“Overall the glass optimisation project with Clear Thinking has paid for itself many, many times over, their support and flexibility in accommodating our wishes has been excellent

Back in 2005, Anglian Home Improvements went out to tender to replace their old glass optimisation software which was becoming obsolete at the time.  With a capacity to make 30,000 sealed units per week, this was an important investment decision for them.

They wanted to improve the yield, eliminate needless human intervention and have more control over the production process for both the glass factory planning department on a day to day basis, and the in house IT team on a strategic level, so they were free to develop the production flow in the way they wanted to . After extensive trialing of several products in the market, they chose GlasSave from Clear Thinking Software.  Since then, a project team from Clear Thinking, the glass ordering department and the Anglian glass factory planning department have been working closely together and quietly making year on year reductions in glass waste for the Anglian Group.

Philip Howard, Glass Factory Planning Manager at Anglian says, “Our old optimiser was cumbersome, labour intensive to operate and had become unsupported and the original vendor was pressurising us to upgrade to their new version, which was not taking us in the direction we wanted to go, as it still required a person to manage it on a daily basis.”

“Clear Thinking have provided a totally integrated ‘automatic’ system with our in house IT team – we send orders to GlasSave and it then optimises them as well as it can. If it doesn’t have enough work to fill a whole sheet and there are remnant sub plates or part sheets unused, it tells us this and we automatically keep topping it up with more work until we have achieved a good yield. This has meant that we now never have to handle any off-cuts of any 6x3m jumbo sheets and this in turn has speeded up production and the efficiency of both the cutting, handling and downstream unit assembly operations considerably and helped keep the factory a safer environment.”

“This system also helps us by automatically inserting any remakes back into the system without the need to stop what we’re doing, so an urgently needed piece can be inserted into the current batch, and cut at high yield without intervention from the operator. Whereas the old method was to either use an off-cut with all the attendant problems of handling and storage and low yield or we would have to wait and accumulate off-cuts together at the end of the day. This new method is both quicker – so we get the remake sooner – and more efficient, in that it’s cut within the normal processing, so it is mixed in with our other jobs to reduce wastage”.

Shape nesting is an integrated part of the system – these shapes can come from many sources, they could be simple, regular geometric shapes from the window fabrication software, they could be more irregular shapes for conservatory roofs, or even random one off DXF CAD shapes that need to be cut for bespoke frames – these are generated by a camera based system on site which in turn sends an accurate DXF shape to the optimiser, which then deduces which sides might need trims, dependant on the orientation of the shape and will then nest any shape with any other shapes to achieve the best yield it can.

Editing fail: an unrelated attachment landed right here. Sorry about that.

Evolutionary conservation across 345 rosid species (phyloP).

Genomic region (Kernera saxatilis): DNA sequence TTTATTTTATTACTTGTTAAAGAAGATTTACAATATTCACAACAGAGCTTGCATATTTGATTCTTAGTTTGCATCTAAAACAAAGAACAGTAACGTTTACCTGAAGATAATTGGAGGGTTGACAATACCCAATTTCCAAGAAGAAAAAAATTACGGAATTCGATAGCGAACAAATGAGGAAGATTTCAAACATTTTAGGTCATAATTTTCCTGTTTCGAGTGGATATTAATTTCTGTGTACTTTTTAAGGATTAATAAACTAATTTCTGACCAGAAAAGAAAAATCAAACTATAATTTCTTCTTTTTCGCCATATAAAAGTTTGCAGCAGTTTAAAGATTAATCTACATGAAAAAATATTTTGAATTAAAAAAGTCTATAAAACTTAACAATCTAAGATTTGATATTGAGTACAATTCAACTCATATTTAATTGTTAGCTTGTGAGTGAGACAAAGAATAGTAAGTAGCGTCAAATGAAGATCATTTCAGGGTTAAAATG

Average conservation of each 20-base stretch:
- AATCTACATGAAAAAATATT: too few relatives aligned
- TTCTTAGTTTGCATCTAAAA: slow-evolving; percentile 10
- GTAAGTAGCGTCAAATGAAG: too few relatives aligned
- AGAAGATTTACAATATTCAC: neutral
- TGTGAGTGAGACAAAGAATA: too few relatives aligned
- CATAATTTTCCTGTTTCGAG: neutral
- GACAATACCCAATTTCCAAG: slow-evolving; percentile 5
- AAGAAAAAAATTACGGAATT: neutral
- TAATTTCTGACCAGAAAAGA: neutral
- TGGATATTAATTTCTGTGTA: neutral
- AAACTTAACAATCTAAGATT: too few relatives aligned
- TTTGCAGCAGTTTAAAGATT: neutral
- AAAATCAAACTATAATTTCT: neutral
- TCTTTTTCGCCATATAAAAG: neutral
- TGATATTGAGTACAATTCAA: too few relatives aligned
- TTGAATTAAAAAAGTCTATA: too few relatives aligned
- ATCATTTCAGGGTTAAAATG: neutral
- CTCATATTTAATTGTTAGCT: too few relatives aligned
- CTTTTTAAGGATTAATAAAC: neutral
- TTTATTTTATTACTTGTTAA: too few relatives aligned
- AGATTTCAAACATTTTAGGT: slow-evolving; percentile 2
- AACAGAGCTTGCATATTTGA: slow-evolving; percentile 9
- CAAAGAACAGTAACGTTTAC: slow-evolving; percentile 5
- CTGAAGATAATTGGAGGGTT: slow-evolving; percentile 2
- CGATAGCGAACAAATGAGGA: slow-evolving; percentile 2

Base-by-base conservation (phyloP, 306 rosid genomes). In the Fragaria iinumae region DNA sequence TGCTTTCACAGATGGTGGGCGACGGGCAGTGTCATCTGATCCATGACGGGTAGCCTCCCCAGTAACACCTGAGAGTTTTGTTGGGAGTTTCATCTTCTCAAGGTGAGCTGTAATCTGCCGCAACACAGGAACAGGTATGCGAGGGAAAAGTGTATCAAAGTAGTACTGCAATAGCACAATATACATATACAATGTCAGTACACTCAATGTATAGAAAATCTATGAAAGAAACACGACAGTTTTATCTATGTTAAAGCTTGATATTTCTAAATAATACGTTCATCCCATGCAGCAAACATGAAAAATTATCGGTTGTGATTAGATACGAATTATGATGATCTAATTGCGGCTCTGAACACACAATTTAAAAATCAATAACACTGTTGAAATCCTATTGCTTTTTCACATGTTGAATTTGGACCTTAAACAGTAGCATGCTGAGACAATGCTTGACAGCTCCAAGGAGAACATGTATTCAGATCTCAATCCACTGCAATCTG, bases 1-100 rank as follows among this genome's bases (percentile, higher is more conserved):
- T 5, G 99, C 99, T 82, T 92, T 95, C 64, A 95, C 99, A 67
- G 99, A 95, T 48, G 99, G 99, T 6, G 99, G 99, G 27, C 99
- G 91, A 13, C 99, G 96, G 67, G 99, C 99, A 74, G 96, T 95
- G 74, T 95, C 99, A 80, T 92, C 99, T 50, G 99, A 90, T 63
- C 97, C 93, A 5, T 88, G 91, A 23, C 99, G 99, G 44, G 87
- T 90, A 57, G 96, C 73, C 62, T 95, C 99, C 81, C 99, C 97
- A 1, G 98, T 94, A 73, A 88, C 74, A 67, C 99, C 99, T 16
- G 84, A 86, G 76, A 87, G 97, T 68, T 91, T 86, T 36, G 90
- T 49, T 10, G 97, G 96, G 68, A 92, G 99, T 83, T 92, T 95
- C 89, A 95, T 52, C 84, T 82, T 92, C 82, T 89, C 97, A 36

Another important criteria for Anglian was to eliminate the time that human operators had needed to be involved with the process in the past, so the system is now fully automated. The system is completely controlled by the priority of work allocated by the glass factory planning department, so that units will be scheduled to meet the frames on time, so work-in-progress is kept to a minimum to keep costs down, but also we can rely on everything being in the right place at the right time for the glass and frames to be despatched.


Inside Anglian’s factory (above) – the system is set up so that units will be scheduled to meet the frames on time, to keep work in progress to a minimum

Part of Anglian’s consideration was to build in redundancy of computer hardware into the project, so the system is running on virtual PCs running on a server for resiliency, in case a PC fails. So if one PC fails, then they can still operate the factory with either one of the remaining two optimisers. In fact the whole factory could work on a single optimiser because it is so quick. “If we can ensure that we keep the factory running efficiently for the cost of a couple of backup PC’s, we thought the investment was well worth it,” adds Philip.

“Overall the glass optimisation project with Clear Thinking has paid for itself many, many times over, their support and flexibility in accommodating our wishes has been excellent,” says James Wilson – Manufacturing Director. “We have made a huge reduction to our glass wastage over the last few years, and because the system is automatic, we have been able to save labour costs, both in the office where we’ve redeployed people to other roles within the business and on the shop-floor where cutting, handling, stacking labour savings have also been very significant, and factory throughput has increased.”

Article first appeared in Glass Times – March 2012